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New Delhi, July 17: A woman, who is in a legal wrangle for maintenance, has been allowed by the Central Information Commission (CIC) details about salary of her husband, working for a public sector power company.
Ritu Sharma, in an RTI application, had sought the salary certificate of Daya Sharma, her husband and a senior employee with power generation major NTPC, alleging that he had misled a family court hearing her maintenance petition.
In response to the application, NTPC's chief Public Information Officer had denied the information stating that the disclosure, related to personal information of a third party, would cause "unwarranted incursion of the privacy".
Terming the denial of information as "untenable", the CIC directed the CPIO to provide the details within 15 days to the applicant, a resident of Raipur in Chattisgarh.
"All the public authorities are under the obligation under the Right to Information Act to disclose salaries of their employees," Information Commissioner M M Ansari said, while allowing Ritu's application.
The Commission held that the monthly remuneration received by each of its (public authority) officers and employees, including the system of compensation as provided in its regulations should be published.
Zee News - CIC allows estranged woman details about husband`s salary=
MPs could be forced to reveal details of their spouses travel expenses following a victory by Freedom of Information campaigners yesterday.
The House of Commons authorities announced they were giving up High Court battle to stop a Labour MP being forced to publish the details of her and her husband's journeys.
Freedom of Information campaigners had requested to see an itemised breakdown of Labour MP Anne Moffat's travel expenses after it emerged that she had racked up a Â£40,000 bill in 2003.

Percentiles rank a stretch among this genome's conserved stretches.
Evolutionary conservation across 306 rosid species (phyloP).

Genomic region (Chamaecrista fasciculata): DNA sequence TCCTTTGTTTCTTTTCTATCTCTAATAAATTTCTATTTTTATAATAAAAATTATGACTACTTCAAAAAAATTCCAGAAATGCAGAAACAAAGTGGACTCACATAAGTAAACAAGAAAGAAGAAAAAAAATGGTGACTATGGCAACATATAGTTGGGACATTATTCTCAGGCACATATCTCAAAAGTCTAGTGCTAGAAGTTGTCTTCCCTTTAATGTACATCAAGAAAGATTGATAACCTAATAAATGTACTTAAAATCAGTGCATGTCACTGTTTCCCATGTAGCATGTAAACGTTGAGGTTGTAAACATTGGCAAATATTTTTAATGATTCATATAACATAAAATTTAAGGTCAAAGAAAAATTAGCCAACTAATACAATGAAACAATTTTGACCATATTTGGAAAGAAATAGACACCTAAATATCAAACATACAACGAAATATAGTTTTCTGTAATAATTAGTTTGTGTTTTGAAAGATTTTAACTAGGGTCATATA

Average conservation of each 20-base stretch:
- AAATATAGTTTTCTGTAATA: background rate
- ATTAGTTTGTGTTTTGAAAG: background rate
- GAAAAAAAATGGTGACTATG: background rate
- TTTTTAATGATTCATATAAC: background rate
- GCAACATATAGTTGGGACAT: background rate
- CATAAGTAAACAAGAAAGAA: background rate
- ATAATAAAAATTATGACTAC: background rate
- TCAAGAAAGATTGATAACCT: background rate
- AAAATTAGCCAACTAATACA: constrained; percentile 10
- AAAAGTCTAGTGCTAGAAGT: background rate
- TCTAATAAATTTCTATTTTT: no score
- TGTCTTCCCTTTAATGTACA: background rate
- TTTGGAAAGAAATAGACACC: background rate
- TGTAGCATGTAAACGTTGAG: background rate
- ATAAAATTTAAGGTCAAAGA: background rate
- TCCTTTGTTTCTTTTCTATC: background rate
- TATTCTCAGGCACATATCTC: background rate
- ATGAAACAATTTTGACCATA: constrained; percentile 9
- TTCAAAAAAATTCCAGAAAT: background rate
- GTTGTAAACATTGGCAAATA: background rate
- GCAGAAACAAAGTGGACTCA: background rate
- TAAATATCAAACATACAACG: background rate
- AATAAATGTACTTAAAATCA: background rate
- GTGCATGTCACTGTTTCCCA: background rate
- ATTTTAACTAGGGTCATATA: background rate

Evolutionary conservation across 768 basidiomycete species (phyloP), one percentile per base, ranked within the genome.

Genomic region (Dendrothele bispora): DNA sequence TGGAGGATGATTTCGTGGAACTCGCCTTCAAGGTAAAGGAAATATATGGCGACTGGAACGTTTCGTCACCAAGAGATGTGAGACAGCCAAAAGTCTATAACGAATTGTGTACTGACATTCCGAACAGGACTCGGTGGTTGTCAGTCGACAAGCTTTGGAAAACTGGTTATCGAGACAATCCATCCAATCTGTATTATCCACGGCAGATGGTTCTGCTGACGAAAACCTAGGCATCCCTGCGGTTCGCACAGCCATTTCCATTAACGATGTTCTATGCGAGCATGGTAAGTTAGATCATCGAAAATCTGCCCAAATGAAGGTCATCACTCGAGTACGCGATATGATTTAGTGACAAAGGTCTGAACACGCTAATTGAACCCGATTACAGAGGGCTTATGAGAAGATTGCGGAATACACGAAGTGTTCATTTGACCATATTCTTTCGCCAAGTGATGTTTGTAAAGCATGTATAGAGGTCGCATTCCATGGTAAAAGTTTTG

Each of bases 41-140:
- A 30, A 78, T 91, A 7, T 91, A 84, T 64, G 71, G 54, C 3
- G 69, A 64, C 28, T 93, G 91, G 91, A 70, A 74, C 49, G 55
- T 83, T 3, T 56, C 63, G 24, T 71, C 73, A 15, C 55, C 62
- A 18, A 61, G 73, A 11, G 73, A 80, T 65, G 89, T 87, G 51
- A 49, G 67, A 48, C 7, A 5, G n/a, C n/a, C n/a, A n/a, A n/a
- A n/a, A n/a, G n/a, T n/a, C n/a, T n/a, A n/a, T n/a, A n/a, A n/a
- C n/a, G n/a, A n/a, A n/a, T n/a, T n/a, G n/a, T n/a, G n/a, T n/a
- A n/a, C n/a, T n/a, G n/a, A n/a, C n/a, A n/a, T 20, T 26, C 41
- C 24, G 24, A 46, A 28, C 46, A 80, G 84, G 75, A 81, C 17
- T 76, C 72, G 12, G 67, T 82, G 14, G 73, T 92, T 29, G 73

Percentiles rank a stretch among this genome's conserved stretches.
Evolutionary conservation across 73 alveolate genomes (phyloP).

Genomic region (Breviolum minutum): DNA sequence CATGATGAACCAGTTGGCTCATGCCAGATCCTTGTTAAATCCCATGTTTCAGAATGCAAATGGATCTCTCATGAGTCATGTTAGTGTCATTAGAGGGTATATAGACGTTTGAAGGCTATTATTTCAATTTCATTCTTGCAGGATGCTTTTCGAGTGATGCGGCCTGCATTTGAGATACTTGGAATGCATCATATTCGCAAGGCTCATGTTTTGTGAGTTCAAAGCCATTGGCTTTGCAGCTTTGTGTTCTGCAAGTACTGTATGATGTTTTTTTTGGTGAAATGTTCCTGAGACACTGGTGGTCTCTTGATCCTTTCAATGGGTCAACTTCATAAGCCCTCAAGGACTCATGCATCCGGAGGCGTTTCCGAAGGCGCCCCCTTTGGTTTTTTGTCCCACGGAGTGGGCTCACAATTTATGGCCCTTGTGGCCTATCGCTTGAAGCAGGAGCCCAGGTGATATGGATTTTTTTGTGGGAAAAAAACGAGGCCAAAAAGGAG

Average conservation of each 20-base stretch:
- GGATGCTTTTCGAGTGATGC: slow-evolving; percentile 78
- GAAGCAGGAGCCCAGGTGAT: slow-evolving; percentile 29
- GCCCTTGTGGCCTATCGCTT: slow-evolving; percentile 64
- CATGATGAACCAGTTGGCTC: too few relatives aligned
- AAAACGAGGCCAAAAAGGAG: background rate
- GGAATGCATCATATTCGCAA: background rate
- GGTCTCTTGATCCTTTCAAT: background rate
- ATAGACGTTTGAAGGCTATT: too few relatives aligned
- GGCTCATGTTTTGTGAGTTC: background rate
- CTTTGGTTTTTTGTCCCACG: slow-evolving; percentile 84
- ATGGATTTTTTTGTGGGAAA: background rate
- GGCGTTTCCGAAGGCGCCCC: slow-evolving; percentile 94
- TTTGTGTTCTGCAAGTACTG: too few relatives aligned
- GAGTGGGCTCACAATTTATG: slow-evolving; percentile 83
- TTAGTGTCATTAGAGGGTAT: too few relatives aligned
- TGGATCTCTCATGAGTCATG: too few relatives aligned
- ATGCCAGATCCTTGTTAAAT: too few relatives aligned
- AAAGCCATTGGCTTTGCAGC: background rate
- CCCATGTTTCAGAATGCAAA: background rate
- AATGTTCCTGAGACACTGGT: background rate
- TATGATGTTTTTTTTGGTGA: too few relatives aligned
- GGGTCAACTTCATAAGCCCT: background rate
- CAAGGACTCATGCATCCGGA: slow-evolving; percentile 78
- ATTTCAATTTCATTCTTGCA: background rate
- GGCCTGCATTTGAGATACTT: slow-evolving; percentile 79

Richard Thomas, the Information Commissioner, ruled that East Lothian MP Miss Moffat should submit her receipts for public scrutiny after finding that their release would not breach her privacy.
Commons authorities then lodged an appeal against the order for the release of the travel claims with the High Court, but last night confirmed they had abandoned the fight.
A spokeswoman for the Commons said: "An appeal was lodged with the High Court. After further consideration, this has now been withdrawn." A spokesman for Mr Thomas welcomed the decision saying that the public had the right to know about taxpayer-funded travel.
"The journeys for which an MP may claim reimbursement relate to official business and are therefore paid for out of public funds," the spokesman said.
"The public has a right to know how public money is spent by politicians and public officials.
"MPs' travel expenses relate to individuals acting in an official, rather than a private, capacity and in the Information Commissioner's view, disclosure of this information will not impinge an MP's personal privacy."
The move follows the publication yesterday of MPs' expenses and allowances for last year which revealed that they claimed a total of Â£87.6 million.
Earlier this year, MPs were last night made to reveal details of their Â£5million a year travel expenses after losing a two-year battle under the Freedom of Information Act and had to admit to some startling claims.
Yesterday's decision means they may now also have to disclose how much of this travel related to their spouses, who are entitled to make up to 15 free journeys a year.
The Prime Minister Gordon Brown has pledged the government would be more open in dealing with FOI requests.
He also launched a three-month public consultation on extending the Freedom of information Act to private firms.
FOI victory as MP is forced to reveal spouse's Â£40,000 travel expenses | the Daily Mail